I’m also interested in interactive video work. Scott Snibbe has started a company specializing in interactivity as well as developed his own company behind his work. “Scott Snibbe is a media artist and entrepreneur. A pioneer in gesture interaction, interactive music and film, Snibbe’s work spurs people to participate socially, emotionally, and physically. His creations are strongly influenced by cinema: particularly animation and surrealist film; and often mix live and filmed performances with real-time interaction (http://www.snibbe.com/bio/). I love his use of high definition, vectored projections of silhouettes. (http://www.snibbeinteractive.com/platforms/socialfloor/products/boundary_functions). The ability to engage large groups of people to play and immerse themselves in the medium he uses to create is a skill I would love to pursue and become more comfortable with. I think that it is amazing that a tech company can base itself on creating art. There is definitely a fair amount of engineering, design and programming involved with these spectacular works, but if the artist cannot look at a post modern, capitalist, global marketplace, then being successful seems dismal.
Camille Utterbach, currently at Stanford is another amazing tech artist. “Camille Utterback is an internationally acclaimed artist whose interactive installations and reactive sculptures engage participants in a dynamic process of kinesthetic discovery and play. Utterback’s work explores the aesthetic and experiential possibilities of linking computational systems to human movement and gesture in layered and often humorous ways. Her work focuses attention on the continued relevance and richness of the body in our increasingly mediated world” (http://camilleutterback.com/vitae/bio/). I think her work is fantastic because it is engaging, intelligent, can teach, is collaborative. It is unbelievable to me that she can produce such large scale, interactive art objects that are shown all over the bay area.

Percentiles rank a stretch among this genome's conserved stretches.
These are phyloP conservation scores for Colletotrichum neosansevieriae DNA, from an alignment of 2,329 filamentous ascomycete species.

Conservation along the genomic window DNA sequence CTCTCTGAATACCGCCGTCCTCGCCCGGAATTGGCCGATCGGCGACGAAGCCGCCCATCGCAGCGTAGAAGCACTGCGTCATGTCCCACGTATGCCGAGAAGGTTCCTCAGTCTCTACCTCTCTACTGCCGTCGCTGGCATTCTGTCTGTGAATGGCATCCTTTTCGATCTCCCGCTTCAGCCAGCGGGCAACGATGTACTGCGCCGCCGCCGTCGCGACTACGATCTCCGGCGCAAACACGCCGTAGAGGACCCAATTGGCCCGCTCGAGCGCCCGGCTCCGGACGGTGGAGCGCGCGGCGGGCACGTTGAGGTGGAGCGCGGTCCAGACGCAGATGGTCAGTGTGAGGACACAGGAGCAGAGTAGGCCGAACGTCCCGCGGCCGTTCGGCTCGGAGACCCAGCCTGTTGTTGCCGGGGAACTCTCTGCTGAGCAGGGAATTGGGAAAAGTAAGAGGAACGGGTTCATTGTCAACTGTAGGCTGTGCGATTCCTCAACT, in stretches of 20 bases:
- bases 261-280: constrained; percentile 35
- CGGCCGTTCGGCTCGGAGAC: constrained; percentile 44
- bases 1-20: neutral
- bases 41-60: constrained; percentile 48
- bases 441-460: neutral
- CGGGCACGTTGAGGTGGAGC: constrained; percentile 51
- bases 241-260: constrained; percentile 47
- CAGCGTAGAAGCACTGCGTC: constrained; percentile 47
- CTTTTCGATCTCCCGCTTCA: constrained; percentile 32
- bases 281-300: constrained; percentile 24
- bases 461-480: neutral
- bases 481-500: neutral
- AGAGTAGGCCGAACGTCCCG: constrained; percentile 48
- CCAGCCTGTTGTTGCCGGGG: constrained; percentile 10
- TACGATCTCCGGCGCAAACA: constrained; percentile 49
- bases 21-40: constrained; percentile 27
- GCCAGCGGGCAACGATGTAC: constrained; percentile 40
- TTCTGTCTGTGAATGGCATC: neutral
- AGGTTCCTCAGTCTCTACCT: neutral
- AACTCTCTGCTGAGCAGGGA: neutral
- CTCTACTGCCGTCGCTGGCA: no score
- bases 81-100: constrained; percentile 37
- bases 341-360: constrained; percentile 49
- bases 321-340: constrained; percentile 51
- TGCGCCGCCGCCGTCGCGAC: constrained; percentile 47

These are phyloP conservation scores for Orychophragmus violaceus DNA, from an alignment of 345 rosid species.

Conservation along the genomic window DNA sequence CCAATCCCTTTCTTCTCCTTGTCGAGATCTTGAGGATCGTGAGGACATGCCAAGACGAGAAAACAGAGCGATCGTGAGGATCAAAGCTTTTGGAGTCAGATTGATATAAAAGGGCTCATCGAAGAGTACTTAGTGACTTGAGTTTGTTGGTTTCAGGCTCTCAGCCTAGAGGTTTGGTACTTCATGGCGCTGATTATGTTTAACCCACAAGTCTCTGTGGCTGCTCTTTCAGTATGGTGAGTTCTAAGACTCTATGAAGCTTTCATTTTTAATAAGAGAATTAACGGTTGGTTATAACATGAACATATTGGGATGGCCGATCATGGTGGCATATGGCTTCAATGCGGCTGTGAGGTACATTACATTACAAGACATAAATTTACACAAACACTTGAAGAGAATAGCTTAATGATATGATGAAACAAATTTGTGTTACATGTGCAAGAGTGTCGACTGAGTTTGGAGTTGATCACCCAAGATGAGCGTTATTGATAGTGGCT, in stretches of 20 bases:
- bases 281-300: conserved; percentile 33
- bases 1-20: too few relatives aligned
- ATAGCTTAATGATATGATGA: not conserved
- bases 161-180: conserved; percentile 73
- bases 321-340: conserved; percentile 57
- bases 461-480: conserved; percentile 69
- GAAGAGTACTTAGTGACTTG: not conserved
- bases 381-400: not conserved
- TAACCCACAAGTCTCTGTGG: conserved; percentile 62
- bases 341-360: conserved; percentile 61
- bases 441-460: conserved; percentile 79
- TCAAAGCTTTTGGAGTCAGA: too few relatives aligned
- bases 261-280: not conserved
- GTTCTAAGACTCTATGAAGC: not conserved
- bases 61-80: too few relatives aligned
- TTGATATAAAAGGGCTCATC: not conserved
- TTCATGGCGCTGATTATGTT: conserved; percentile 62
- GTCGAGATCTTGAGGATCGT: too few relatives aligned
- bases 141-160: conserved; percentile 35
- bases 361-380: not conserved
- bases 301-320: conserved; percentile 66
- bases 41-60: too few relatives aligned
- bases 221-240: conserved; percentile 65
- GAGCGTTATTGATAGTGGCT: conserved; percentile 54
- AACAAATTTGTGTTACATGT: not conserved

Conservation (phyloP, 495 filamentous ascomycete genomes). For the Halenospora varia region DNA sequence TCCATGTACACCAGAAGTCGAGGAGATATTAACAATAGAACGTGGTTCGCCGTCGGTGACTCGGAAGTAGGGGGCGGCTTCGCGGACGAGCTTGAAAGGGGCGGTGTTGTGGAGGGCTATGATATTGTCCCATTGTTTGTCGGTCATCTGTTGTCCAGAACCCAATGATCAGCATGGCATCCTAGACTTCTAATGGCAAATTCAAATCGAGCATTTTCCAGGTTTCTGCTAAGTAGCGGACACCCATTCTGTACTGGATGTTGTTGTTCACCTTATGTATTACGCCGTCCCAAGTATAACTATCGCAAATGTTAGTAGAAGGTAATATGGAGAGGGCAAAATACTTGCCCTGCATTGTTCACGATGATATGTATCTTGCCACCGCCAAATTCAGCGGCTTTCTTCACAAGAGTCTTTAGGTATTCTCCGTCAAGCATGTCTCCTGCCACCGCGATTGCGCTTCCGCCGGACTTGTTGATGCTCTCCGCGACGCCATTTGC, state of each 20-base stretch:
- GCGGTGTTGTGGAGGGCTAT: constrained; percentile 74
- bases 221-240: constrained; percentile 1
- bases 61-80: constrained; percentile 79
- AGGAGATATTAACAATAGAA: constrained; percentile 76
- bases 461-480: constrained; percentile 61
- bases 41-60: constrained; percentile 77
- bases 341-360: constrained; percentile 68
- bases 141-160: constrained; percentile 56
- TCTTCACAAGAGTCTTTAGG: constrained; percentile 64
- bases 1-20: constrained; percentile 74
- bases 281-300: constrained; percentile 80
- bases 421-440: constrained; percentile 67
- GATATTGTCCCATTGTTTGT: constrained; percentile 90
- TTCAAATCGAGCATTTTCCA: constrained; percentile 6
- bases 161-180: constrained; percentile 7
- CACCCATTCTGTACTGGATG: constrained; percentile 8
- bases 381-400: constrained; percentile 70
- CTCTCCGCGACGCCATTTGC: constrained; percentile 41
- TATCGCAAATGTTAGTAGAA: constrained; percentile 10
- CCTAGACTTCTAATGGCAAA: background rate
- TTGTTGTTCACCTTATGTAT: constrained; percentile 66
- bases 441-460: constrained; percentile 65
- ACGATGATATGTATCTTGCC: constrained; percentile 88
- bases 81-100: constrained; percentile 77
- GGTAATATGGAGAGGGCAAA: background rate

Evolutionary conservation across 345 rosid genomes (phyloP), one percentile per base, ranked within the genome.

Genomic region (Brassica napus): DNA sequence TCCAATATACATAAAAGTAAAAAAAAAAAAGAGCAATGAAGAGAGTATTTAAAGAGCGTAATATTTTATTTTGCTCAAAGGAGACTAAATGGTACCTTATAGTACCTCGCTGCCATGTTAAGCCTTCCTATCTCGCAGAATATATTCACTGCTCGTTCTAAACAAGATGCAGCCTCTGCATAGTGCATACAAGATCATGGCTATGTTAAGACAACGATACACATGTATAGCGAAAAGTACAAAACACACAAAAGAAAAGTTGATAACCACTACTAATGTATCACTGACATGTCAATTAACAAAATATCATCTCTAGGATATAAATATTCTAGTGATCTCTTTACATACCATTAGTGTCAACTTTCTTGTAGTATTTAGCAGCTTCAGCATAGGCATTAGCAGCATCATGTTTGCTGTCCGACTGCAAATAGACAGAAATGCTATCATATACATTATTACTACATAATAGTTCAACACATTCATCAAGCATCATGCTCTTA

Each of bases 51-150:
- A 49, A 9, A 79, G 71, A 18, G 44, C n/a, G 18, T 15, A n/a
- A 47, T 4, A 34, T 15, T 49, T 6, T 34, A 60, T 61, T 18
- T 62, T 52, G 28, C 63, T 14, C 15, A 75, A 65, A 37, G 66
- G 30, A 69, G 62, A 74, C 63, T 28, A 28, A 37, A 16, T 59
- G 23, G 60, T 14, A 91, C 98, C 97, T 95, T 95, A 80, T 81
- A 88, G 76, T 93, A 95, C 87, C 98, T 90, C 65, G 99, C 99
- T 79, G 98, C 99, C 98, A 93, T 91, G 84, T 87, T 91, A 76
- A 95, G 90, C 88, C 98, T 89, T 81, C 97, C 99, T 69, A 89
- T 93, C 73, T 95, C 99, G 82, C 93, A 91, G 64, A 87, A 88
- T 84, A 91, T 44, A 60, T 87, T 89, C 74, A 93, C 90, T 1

I really enjoy the work that Golan Levin has been doing. I looked at his TED talk on his recursive observation system http://www.flong.com and I was just blown away. He is the director of Creative Inquiry at Carnegie Mellon University and now I am extremely interested in the program, although Philadelphia seems like a strange city; but no stranger than San Francisco I’m sure! Just no surfing….
Jim Campbell has installations in the MOMA Sf and it is incredible with what he’s done in converting video signals into a matrix of light pixels. I want to do some experiments with that myself! A huge part of wanting to dive into the Tech expressions is the computer science background and comprehension far enough to be able to implement. I’m currently adding an engineering minor, but everything is written in codes if I want to truly be a grand director one day.
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San Francisco resources http://www.gaffta.org/exhibitions/